On the Seventeenth Day

Calligrapher Wang Xizhi Chinese

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Most personal correspondence was written in an informal form of clerical script known as cursive clerical (caoli) or draft cursive (zhangcao). In this script type, which originated as an abbreviated form of writing used in drafting manuscripts, individual characters are simplified, with some brushstrokes omitted and others linked in fluid, continuous lines. By the fourth century, such informal writings by known authors, originally viewed as a heterodox debasement of the orthodox clerical manner, became cherished for their expressive individuality.

Original manuscripts by the "calligraphy sage" Wang Xizhi and other early masters were already rare in the early Tang dynasty (618-907), when a major effort to collect and authenticate Wang's writings was sponsored by the imperial court. To preserve and propagate these precious writing models, precise tracings were made, as were stone or wood-carved reproductions. Rubbings taken from the carved reproductions provided the principal means for students to acquire and study classical models.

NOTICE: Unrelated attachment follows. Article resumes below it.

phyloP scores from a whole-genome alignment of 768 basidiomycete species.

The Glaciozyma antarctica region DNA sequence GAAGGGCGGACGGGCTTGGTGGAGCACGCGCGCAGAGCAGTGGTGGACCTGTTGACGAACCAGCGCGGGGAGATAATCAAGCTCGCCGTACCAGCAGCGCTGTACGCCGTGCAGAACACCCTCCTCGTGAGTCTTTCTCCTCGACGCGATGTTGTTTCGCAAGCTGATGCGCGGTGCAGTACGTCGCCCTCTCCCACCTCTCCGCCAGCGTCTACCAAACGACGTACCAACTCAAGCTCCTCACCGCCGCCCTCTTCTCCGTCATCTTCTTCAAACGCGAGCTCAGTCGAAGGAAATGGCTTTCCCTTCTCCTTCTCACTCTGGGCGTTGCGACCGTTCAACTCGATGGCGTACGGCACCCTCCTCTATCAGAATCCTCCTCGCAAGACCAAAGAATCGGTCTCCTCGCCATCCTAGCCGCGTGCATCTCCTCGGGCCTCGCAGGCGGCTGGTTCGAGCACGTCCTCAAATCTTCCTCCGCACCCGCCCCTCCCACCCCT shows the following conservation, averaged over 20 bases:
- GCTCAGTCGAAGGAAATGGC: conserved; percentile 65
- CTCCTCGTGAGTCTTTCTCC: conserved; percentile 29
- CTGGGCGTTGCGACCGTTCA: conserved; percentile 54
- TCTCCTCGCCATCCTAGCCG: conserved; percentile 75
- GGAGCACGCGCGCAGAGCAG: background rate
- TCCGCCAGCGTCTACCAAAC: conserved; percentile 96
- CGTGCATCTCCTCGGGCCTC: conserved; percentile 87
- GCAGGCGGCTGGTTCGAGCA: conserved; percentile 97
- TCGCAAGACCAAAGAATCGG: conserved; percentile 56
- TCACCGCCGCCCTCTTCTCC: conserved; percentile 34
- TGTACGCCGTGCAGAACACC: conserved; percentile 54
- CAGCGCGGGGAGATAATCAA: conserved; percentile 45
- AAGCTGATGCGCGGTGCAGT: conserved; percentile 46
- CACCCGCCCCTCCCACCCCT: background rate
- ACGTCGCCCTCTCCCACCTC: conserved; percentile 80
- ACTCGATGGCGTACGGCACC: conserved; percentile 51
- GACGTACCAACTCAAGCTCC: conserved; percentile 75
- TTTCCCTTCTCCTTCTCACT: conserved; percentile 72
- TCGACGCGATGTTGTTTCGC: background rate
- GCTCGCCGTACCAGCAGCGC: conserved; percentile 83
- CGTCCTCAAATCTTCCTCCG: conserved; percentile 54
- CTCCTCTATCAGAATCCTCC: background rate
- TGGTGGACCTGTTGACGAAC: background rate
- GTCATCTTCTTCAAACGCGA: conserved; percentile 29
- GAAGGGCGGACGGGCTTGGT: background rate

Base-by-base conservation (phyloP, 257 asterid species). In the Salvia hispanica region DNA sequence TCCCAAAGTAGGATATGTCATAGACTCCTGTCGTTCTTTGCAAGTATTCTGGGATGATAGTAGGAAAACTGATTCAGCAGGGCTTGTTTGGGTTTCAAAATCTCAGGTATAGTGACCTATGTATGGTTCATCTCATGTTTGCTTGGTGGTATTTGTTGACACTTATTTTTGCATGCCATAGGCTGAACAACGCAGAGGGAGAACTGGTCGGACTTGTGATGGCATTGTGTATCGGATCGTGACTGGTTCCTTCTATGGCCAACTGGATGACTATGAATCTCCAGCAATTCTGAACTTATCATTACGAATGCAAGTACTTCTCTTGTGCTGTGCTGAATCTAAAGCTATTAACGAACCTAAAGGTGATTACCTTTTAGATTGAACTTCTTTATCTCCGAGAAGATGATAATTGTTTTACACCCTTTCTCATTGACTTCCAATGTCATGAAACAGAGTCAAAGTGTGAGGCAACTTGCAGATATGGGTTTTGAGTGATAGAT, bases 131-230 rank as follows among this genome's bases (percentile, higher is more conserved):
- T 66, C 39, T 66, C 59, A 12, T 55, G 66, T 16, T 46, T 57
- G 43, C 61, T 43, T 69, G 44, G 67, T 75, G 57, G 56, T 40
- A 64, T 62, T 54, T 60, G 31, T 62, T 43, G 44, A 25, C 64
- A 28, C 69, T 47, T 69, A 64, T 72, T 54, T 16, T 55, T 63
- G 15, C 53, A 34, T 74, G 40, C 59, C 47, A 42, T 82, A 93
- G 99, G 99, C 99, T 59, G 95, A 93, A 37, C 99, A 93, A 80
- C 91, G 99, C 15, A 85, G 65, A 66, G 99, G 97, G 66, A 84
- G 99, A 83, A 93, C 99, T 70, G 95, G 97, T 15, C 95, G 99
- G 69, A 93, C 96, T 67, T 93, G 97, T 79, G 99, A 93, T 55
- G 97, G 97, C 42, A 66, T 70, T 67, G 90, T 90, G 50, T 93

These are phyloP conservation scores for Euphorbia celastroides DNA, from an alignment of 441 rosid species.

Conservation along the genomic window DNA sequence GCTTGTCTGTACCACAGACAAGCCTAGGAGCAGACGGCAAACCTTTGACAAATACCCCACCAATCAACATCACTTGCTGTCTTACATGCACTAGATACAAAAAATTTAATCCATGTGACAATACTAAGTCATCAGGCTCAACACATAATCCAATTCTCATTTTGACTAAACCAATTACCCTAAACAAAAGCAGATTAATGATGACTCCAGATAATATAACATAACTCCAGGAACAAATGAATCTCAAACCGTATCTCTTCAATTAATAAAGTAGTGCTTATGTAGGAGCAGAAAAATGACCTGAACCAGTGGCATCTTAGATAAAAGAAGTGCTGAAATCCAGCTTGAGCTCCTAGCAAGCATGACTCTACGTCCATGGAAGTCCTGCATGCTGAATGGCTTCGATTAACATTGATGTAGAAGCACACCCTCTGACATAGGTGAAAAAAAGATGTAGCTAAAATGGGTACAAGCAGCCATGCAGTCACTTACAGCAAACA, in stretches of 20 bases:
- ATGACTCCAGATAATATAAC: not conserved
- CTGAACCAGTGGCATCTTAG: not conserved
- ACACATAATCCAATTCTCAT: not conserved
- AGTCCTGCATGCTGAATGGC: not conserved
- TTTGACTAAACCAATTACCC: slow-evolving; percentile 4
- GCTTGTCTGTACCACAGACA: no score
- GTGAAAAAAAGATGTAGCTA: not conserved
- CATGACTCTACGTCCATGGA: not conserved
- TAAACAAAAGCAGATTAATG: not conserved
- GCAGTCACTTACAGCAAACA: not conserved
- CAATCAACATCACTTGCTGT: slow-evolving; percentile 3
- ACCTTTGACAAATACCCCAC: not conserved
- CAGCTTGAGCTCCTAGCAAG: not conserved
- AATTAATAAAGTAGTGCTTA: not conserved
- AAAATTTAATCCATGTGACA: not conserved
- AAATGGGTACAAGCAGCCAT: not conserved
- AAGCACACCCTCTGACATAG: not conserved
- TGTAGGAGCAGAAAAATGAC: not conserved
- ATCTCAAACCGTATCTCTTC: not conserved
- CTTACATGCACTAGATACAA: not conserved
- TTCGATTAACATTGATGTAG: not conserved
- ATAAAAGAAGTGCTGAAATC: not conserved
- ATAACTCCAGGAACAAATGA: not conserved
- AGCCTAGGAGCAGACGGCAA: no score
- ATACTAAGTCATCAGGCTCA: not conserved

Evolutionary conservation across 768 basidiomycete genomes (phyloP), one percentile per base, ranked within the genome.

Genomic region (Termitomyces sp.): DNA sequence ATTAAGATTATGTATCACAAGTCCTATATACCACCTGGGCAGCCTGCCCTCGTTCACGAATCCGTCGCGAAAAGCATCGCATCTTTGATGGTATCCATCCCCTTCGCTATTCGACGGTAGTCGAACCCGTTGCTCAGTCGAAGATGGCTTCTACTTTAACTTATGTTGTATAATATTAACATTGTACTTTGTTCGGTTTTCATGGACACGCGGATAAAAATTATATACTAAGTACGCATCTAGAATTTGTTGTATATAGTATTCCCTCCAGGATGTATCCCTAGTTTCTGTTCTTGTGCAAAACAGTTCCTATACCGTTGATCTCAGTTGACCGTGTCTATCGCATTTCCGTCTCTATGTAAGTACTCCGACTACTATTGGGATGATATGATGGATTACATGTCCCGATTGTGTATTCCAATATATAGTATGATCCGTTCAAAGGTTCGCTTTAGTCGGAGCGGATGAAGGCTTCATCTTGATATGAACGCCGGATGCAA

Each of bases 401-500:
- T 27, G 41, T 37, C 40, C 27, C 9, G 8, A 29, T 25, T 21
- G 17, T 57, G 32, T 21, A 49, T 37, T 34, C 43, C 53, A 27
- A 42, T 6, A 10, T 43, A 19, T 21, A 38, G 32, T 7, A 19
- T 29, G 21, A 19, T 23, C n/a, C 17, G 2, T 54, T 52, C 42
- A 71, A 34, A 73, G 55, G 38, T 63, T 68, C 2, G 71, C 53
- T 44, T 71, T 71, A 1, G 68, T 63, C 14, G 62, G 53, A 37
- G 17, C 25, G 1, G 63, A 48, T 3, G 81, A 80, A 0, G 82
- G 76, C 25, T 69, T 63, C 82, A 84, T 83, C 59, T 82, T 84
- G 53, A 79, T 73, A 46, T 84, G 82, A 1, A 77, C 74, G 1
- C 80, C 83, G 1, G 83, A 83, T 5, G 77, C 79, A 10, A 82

On the Seventeenth Day is a selection of twenty-nine letters written by Wang Xizhi collected under the sponsorship of the Tang emperor Taizong (r. 627-49), a devoted student of Wang's writing style and the compiler of a comprehensive collection of Wang's surviving works. The title derives from the initial characters of the first letter. Extant rubbings of the manuscript date to the Song dynasty (960-1279) or later and vary tremendously in quality. The Song rubbings, of which several versions are known, were based in turn on Tang tracings or rubbings. The dominant type, such as this example, ends with the large imperial cipher qi ("imperial order") followed by a brief inscription stating that the emperor ordered the copy carved on stone as the official version of the Hongwen Academy.

On the Seventeenth Day, Wang Xizhi (Chinese, 303–361), Album of thirty leaves; ink on paper, China

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